So, the flu gets everyone down, and I have had it for nine days now—fever, chills, body aches, extreme sore throat, congestion, the works. But, in addition to the normal difficulties that illness brings (and these were enormous considering the fact that my husband and 11-month-old daughter also had the flu, which left my 3-year-old to her own precious devices), I also deal with the emotional side effects of illness. Being sick, especially an illness that propels me to eat lots of Ramen noodles and soda, has always been and is a huge trigger to body bash for me. To get better, I drink lots of juice, water, Ginger Ale, and have soup, and because I don’t have any energy to make food, I eat processed soups like Ramen noodles, and Campbell’s. While these are not inherently “bad” foods, they are processed and as I discussed in an earlier post, my body does not react well to too much processed food.
So, here I am lying in bed, alternatively sweating and shivering, my stomach bloated from processed foods, every breath rattling through my sandpaper throat because my nose is congested, and all I can think about is how I feel so fat and disgusting, and all I want to do is get better so I can exercise again. Even though all I want to wear is pajamas—elastic pants and humungous sweatshirts—so I can rest easily, there is another reason. I wear these clothes because they have no shape and will not cling to what I perceive are my newly enlarged fat rolls. I feel like even when I start to feel better, I cannot wear my regular clothes because they don’t fit me well anymore, as if in a short period of 9 days, I have outgrown my clothes.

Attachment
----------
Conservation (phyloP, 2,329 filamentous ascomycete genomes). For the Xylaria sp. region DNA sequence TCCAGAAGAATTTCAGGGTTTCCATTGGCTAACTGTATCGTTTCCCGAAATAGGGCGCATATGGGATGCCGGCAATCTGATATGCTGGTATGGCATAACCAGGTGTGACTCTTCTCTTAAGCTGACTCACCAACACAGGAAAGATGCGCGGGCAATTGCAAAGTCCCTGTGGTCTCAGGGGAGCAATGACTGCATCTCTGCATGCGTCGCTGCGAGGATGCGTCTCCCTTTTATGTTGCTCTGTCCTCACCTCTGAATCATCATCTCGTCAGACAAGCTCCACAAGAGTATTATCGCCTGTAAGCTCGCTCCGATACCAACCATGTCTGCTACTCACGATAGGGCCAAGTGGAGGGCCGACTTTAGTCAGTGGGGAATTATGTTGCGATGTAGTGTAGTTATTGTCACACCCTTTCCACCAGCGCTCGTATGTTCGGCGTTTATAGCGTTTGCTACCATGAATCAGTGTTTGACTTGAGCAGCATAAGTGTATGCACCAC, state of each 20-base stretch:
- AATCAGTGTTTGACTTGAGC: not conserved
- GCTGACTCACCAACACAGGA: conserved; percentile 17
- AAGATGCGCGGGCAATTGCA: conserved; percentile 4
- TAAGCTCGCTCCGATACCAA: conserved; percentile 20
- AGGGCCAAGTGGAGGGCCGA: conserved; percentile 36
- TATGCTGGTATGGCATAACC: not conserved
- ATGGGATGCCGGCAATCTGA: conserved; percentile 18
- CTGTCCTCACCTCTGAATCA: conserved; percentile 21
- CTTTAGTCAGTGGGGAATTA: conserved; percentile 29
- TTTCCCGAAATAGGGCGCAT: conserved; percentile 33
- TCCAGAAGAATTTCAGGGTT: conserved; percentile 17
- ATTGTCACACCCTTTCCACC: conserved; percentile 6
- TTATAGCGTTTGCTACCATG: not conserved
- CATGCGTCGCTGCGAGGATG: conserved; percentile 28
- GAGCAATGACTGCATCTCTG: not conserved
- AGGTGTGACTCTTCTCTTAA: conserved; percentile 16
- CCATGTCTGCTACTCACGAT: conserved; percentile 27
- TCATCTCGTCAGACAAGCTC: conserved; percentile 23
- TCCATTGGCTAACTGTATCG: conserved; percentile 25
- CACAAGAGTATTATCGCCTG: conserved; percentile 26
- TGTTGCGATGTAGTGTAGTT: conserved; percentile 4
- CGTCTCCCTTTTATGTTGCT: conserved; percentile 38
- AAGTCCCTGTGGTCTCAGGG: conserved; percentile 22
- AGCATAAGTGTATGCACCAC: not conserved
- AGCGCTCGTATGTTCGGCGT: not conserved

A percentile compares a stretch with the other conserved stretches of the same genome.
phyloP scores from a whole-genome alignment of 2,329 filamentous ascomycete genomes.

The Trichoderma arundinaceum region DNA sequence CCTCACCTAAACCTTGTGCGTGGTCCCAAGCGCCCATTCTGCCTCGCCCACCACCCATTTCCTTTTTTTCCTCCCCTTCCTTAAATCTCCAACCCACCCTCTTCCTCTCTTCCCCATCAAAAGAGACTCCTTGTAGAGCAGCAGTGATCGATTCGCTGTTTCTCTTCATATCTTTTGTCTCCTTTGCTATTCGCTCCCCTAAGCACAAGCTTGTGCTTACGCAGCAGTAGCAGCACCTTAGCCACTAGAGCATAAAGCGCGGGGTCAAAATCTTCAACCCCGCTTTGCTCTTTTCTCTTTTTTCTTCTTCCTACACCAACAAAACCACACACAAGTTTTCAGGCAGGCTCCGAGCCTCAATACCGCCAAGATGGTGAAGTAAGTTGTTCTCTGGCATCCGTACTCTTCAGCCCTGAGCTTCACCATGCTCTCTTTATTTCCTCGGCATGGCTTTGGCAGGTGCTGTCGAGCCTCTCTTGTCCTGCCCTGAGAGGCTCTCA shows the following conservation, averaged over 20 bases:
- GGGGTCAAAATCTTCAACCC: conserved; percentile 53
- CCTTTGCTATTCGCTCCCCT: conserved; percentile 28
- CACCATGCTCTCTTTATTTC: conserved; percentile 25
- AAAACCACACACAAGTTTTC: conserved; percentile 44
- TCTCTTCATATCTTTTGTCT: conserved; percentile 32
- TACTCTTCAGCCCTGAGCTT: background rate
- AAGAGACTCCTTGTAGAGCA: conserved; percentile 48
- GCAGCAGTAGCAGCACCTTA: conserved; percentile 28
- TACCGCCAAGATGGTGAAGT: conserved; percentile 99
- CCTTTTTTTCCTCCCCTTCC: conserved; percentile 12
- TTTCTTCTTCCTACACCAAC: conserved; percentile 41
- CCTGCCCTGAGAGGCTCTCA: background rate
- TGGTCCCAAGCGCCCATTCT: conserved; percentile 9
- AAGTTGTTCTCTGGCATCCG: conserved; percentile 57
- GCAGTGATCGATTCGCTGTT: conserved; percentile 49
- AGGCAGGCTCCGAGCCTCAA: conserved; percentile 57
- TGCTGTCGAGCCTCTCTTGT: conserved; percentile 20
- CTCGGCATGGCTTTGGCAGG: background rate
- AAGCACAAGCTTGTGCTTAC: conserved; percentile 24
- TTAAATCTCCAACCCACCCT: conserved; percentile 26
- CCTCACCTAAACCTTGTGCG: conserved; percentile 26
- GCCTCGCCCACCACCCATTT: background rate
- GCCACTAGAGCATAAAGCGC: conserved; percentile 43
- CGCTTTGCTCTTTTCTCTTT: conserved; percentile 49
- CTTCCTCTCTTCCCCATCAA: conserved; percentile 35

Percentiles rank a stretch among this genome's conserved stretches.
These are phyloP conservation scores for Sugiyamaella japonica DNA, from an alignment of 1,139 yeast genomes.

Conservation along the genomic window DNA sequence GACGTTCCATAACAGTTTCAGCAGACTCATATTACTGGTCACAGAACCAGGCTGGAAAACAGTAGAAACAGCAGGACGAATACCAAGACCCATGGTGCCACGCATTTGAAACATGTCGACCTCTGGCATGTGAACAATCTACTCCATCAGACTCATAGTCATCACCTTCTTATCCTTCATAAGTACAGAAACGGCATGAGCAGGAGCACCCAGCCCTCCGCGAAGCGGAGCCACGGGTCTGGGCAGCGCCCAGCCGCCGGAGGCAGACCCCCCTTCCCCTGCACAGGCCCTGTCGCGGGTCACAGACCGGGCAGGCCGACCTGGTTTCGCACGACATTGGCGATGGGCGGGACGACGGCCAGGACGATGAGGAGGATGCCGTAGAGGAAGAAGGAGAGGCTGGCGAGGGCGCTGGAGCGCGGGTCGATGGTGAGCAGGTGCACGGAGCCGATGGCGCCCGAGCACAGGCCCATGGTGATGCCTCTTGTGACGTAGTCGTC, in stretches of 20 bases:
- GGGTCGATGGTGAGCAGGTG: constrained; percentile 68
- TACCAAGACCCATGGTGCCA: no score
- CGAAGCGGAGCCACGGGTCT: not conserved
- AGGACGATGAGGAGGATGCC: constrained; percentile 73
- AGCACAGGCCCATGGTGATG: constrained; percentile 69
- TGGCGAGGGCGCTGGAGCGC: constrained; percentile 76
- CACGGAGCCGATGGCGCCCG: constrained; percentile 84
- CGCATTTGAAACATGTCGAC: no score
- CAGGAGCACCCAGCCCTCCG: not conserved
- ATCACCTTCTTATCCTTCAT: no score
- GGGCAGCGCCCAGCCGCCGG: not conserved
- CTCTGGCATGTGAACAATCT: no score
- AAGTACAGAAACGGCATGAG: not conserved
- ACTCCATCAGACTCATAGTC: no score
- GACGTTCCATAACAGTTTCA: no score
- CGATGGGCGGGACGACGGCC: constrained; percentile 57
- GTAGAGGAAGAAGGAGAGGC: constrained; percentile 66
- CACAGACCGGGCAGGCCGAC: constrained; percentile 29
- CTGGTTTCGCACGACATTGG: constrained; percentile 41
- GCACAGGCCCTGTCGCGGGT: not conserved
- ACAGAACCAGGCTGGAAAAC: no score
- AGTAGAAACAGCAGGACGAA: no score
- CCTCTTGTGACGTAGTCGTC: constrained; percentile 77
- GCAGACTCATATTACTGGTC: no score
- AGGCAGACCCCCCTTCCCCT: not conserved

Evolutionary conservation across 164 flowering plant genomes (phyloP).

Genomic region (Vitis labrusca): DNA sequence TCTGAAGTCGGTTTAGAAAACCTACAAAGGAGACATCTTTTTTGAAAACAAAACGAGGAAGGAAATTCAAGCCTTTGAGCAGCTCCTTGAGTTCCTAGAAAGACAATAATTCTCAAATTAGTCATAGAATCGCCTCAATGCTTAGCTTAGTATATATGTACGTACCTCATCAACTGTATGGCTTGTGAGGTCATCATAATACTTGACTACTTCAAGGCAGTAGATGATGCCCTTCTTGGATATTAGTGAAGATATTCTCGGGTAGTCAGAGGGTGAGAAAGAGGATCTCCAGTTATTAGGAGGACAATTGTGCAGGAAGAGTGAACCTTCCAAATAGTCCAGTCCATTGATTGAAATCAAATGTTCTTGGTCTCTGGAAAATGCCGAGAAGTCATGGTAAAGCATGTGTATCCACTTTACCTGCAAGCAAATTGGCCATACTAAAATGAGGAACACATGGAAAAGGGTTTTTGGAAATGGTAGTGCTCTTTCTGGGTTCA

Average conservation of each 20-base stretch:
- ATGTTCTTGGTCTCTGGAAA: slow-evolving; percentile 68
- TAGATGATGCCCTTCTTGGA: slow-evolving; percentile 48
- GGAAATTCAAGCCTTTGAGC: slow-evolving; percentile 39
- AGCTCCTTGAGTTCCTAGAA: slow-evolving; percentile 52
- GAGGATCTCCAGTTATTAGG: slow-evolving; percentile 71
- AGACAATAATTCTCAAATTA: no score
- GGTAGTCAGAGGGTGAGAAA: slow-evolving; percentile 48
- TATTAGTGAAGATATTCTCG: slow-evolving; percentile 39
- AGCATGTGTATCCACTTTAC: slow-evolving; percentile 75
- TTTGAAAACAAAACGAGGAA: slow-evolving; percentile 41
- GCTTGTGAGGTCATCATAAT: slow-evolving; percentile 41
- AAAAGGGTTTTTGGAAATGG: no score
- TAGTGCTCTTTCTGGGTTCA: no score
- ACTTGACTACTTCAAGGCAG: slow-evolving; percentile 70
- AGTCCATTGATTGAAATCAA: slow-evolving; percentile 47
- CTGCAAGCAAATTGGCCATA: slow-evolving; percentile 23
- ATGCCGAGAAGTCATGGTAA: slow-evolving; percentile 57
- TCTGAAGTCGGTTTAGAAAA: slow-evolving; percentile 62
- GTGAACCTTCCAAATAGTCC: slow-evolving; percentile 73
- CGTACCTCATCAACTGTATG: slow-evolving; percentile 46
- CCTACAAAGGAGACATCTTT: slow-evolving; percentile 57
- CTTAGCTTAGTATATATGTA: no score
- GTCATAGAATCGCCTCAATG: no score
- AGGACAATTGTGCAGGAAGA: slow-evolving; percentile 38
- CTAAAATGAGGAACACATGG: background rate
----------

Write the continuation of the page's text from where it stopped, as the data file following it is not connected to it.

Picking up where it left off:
My physical body is weak and vulnerable and I allow myself to be emotionally vulnerable as well and sink into the darkest abysses of the mind—I guess I wouldn’t stand well against torture. I was unable to climb out of the abyss while sick. Now that I am better—the flu banished from my body—I have been able to exercise again, see things in perspective, and retrace my footsteps and return to the Intuitive Eating path.
However, my mouth is thick with the bitter taste of my own weakness, clinging to my tongue so that no matter how many times I swallow, its rancor remains. It is so intense that when I breathe deeply, its stench rises through nostrils and causes me to choke. I feel defeated, a failure. So far, the only remedy for weakness (after feeling the feeling of course) that seems to make a difference is to plow forward with an almost vehement vigor in the direction of strength—so that’s what I’m doing right now. However, the memory of weakness remains and I’m uncertain whether that memory gives me more determination to go forward or encourages me to give in to failure. And yet through it all, in the back of my mind, is a little voice telling me that in the end, I actually hope to embrace weakness as human and know that someday they can become strengths through God.